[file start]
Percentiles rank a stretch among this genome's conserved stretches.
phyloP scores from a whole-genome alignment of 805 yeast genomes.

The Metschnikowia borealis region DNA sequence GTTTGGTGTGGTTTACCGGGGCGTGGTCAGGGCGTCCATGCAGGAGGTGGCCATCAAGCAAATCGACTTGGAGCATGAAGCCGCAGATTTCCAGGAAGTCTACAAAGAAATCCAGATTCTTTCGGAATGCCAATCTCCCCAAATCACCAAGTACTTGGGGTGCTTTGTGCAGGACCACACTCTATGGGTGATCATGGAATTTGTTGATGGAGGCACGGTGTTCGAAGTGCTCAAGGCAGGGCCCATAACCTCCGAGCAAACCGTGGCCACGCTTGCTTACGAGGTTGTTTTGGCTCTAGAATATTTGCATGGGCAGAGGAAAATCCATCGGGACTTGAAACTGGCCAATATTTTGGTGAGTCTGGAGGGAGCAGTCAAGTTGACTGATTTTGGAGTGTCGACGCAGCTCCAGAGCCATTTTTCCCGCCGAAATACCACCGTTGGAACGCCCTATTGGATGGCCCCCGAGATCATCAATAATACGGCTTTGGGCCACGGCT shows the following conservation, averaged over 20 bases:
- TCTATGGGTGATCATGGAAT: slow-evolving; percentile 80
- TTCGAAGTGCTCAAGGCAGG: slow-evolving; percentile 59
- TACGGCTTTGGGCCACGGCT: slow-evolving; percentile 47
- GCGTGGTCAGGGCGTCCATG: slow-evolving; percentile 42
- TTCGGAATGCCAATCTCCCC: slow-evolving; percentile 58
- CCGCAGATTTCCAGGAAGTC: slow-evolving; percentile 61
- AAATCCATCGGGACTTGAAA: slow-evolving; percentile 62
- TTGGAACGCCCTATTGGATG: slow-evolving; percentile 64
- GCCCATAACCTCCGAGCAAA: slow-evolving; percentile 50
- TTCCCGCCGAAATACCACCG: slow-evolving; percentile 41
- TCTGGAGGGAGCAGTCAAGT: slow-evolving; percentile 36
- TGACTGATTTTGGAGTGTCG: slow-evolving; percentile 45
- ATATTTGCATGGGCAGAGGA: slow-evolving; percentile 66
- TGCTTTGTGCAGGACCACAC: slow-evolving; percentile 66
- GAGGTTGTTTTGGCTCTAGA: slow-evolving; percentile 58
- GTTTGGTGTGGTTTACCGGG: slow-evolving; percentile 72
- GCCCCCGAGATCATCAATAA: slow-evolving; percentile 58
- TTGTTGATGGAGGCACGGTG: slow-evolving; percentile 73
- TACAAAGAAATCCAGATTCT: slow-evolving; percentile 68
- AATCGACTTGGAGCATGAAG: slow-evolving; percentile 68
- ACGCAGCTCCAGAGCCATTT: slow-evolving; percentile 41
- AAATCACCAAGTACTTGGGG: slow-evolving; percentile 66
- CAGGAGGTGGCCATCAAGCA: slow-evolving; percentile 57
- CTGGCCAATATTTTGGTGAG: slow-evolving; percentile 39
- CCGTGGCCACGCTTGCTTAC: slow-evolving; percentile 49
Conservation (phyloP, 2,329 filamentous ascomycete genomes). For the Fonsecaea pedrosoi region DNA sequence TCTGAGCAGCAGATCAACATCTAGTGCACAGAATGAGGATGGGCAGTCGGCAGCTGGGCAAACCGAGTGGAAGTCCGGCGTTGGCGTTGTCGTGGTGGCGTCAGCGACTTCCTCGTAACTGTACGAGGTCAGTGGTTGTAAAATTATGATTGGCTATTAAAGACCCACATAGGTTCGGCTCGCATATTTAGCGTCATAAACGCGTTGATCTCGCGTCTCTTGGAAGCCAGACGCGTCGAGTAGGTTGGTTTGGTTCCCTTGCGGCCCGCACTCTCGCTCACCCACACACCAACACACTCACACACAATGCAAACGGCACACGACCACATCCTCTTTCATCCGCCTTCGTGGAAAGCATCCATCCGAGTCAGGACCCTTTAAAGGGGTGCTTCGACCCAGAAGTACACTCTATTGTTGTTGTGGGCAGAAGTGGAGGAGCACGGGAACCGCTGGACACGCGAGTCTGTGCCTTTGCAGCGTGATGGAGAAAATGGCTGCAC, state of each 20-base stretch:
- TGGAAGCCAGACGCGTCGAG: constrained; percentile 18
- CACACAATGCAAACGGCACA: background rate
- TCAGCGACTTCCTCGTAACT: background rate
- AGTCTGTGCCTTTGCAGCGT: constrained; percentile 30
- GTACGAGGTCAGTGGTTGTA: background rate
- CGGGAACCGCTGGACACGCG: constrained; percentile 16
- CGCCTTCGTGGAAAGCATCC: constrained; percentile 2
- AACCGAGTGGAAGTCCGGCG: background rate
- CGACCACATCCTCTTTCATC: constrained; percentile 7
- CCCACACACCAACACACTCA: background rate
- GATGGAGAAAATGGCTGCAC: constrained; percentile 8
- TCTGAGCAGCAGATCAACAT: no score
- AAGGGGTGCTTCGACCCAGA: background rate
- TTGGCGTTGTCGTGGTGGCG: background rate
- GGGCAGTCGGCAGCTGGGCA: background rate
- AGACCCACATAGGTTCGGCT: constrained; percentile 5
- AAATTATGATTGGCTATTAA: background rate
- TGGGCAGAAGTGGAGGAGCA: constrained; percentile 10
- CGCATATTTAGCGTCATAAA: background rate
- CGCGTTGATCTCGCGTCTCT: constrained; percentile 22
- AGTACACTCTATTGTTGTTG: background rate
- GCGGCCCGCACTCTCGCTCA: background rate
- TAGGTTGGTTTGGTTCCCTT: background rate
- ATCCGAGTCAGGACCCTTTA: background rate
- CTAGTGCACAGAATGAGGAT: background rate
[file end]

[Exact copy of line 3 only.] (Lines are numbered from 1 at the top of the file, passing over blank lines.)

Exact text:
The Metschnikowia borealis region DNA sequence GTTTGGTGTGGTTTACCGGGGCGTGGTCAGGGCGTCCATGCAGGAGGTGGCCATCAAGCAAATCGACTTGGAGCATGAAGCCGCAGATTTCCAGGAAGTCTACAAAGAAATCCAGATTCTTTCGGAATGCCAATCTCCCCAAATCACCAAGTACTTGGGGTGCTTTGTGCAGGACCACACTCTATGGGTGATCATGGAATTTGTTGATGGAGGCACGGTGTTCGAAGTGCTCAAGGCAGGGCCCATAACCTCCGAGCAAACCGTGGCCACGCTTGCTTACGAGGTTGTTTTGGCTCTAGAATATTTGCATGGGCAGAGGAAAATCCATCGGGACTTGAAACTGGCCAATATTTTGGTGAGTCTGGAGGGAGCAGTCAAGTTGACTGATTTTGGAGTGTCGACGCAGCTCCAGAGCCATTTTTCCCGCCGAAATACCACCGTTGGAACGCCCTATTGGATGGCCCCCGAGATCATCAATAATACGGCTTTGGGCCACGGCT shows the following conservation, averaged over 20 bases: